2. You can explore Pentire headland and stop for a drink at the Lewinnick Lodge before following the path which starts on the corner of the road to the right of ‘Kelly’s Ice Cream Hut’. Follow this path along the water’s edge to South Fistral.
  3. Walk down the steps and onto Fistral Beach or follow the pathway along the top of the dunes.
  4. At the end of this path keep left, skirting past the Headland Hotel on the right, onto the coastal path towards Towan Head.
  5. Here you will fi nd the old lifeboat station (now an artist’s studio) and from the top, amazing views along the north coast, past Watergate Bay and all the way to Trevose Head and lighthouse.
  6. Continue along the coastal path to the harbour, making sure that you make time to stop at the Huer’s Hut, a reminder of the once thriving industry of Pilchard fi shing up and down the Cornish coast.
  7. From the harbour, you can walk back the way you came or follow the road up from the Central Pub to the cinema across St Georges Road into Crantock Street, finally cross Tower Road into the smaller Atlantic Road and follow the path along the edge of the golf course and parking down onto Pentire Avenue.
Porth to Watergate Bay at Natural Retreats Fistral Beach

  • Start/Finish:Natural Retreats to Porth Beach
  • Distance/Grade:6 or 4 miles, moderate
  • Terrain:Gently undulating, one steep hill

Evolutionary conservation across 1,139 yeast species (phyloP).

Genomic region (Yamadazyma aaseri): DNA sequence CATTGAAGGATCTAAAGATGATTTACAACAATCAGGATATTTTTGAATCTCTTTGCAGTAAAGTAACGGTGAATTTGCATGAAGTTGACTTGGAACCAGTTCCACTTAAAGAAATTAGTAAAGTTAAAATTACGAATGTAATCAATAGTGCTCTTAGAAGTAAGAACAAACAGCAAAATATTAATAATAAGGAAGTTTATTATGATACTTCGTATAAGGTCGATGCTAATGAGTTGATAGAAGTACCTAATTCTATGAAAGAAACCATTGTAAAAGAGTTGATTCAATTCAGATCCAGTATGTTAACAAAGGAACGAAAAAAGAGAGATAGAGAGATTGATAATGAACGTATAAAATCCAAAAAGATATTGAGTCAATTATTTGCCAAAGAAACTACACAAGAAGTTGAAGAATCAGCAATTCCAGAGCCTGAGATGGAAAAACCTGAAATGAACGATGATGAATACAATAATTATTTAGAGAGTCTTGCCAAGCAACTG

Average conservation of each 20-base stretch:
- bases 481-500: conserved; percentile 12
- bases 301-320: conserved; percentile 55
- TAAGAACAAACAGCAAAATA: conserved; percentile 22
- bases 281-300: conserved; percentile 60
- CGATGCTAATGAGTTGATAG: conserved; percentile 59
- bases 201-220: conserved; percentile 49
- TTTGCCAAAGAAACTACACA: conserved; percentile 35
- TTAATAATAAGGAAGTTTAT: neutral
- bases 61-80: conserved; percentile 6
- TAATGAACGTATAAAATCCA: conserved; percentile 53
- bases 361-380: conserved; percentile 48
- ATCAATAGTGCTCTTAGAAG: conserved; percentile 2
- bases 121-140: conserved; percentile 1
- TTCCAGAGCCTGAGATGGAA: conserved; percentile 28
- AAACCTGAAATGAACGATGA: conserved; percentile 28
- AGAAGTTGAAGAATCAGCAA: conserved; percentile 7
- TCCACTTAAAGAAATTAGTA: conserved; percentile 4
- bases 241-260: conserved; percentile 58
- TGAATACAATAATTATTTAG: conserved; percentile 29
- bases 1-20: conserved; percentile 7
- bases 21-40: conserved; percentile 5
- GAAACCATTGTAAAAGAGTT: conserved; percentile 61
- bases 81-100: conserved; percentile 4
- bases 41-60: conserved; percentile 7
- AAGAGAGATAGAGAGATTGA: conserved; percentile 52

• Circular walk:Yes
  • Obstacles/Gradients:Yes

Walk three: Porth to Watergate Bay

One of our favourites in the area, starting from the calm, family friendly beach of Porth and ending in Watergate Bay. The walk is fairly gentle and is generally suited to the whole family. If you time your walk correctly you can admire the views from the top of the cliffs on the way to Watergate Bay and if the tide is low walk back along the beaches exporing the caves and rockpools.

  1. Longer walk: Turn left out of reception and follow the path along the golf course to the left of Pentire Avenue, up to the parking area (this cuts the corner at the roundabout.) The path brings you out onto Atlantic Road, where you can cross Tower Road into Crantock Street. Follow the high streets (Bank and East) past Berties cafe onto Cliff Road, (Lidl, Burger King and Pizza Express) to Tolcarne Beach at Narrowcliff Road where you will pick up a coastal path past Lusty Glaze Beach down into Porth Beach.
  2. Short walk: Drive through town to Porth Beach and park in the large car park on the right just after the Mermaid Inn.
  3. Head north along the beach (up the hill to the right of the beach) before joining the coastal path. Head out onto the headland and cross the bridge onto Porth Island. If you’re lucky – check out the blowholes along here; which when the sea conditions are right, send plumes of water high into the air!
  4. Follow the coastal path northwards as the cliffs get even more spectacular, winding past Whipsiderry Beach and along to Watergate Bay – which makes for a breathtaking sight – three miles of thunderous surf flanked by towering cliffs and further on, the sea stacks that mark the start of Bedruthan Steps. Drop down the steep hill and take a well earned rest in a café or the hotel and marvel at the array of kitesurfers, bodyboarders and surfers that mark this beach out as an adrenalin seekers haven. Either walk back the way you came along the cliff or at low tide along the beach or order a taxi to bring you back!